By Smruti Paradarshita, a student of 2nd Batch of PGP in Development Leadership at ISDM:

In a world where people are proudly calling themselves ‘feminists’, nobody paid attention to this issue of ‘colour discrimination’. Like patriarchy, it’s so much imbibed in us! People would be sensitive to the poor people living around them, to the environmental issues, to domestic violence and many such issues. It’s appreciable, but where is humanity while commenting on a friend with dark skin “iss ka toh chehra hi aisa hai”? These coloured comments are not new to me. I have grown up with such comments. People using all kind of filters while clicking a picture with me, to being happy on Holi by looking at me as on this day my skin colour is not visible. There are times when some of my friends would suggest me to not upload certain pictures because I would be looking darker in those in comparison to others. When I never have had any issues on the way I look, I would never understand why other people have issues with that!

There is a difference in ‘being pretty’ and ‘being beautiful’ – people get confused between these two, I feel. Though most of us must have written an essay in our lifetime on ‘beauty is skin deep’, we tend to forget the meaning of it. These lines are limited to our textbooks only. Beauty is not just sheer prettiness, it comes from within. All we need to be is Sylvia Plath’s Mirror – being neutral. Our innate nature of associating coloured skin to inferiority shows our hollowness, not the other person’s inferiority.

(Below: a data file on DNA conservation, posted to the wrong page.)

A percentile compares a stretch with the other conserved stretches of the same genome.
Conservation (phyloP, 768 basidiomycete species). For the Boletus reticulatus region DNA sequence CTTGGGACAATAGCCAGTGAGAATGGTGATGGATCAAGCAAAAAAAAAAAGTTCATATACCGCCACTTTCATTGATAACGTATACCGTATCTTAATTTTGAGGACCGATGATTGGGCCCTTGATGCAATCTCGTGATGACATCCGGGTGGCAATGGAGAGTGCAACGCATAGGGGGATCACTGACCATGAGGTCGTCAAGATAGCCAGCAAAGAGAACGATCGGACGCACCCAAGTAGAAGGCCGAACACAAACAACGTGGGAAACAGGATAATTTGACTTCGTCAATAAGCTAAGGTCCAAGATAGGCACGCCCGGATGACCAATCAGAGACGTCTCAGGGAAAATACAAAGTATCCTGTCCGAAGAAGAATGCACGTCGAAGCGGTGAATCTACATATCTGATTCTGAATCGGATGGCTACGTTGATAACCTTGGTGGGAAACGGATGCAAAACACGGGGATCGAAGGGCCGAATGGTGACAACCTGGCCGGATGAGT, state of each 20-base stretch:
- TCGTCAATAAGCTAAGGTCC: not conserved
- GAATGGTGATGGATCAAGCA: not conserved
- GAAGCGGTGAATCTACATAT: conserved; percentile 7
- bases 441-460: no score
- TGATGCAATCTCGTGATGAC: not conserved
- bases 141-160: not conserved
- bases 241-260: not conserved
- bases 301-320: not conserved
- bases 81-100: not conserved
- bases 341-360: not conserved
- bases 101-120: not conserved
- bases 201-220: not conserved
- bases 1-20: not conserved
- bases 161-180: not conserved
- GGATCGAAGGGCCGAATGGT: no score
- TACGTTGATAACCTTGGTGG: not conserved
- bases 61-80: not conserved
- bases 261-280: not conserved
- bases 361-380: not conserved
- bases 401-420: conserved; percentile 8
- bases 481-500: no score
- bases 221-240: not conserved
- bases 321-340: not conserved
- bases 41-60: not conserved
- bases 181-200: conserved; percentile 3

Inequality lies in all forms in society. Like we are working in various spheres to bring equality, now it’s time that we start discussing colour discrimination in public forums and make people realize that coloured comments are not cool. And to do this, first, we need to look within ourselves, we need to convince ourselves that beauty isn’t just about specific physical features- it is in our mind. We need to convince ourselves that we are beautiful. Paid media and the beauty industry are to be blamed for this deep-rooted mindset in society. Fair and Lovely to Sabyasachi, they all use a particular type of models in their marketing- fair, thin and so on. More than half of the population in the world does not look like these models. Society glorifies these models, that they look divine. People try every possible way to look like them, go under knives, try every possible beauty treatments but the only thing they forget to do is appreciating the way they are. It leads to a lack of self-confidence in them. They spend almost all of their lives aspiring to be like someone else and forget to achieve something meaningful.

The biggest victims of this phenomenon are women. If you are dark-skinned, from the first day of your birth society is going to condemn and feel petty on you – as no one will marry you. Prettiness and females have a deep connection in our society. Being a female your competencies does not matter to anyone, these are extras. What matters the most is how you look – skin colour, all physical features being at the right place – in the right proportion, having so-called feminine features like least possible hair on your body, pink lips and large eyes and what not!

Beauty lies in strength. Beauty is who you are as a human being. Beauty is being kind to each and everyone around you irrespective of their caste, class, gender or skin colour. Beauty is gracefully accepting that these people are victims of the discriminating society. Beauty is self-love and self-respect irrespective of all those rejections. Beauty is not giving a damn about all these. Beauty is knowing your own worth.

Source: https://www.youthkiawaaz.com/2019/04/because-i-am-beautiful/

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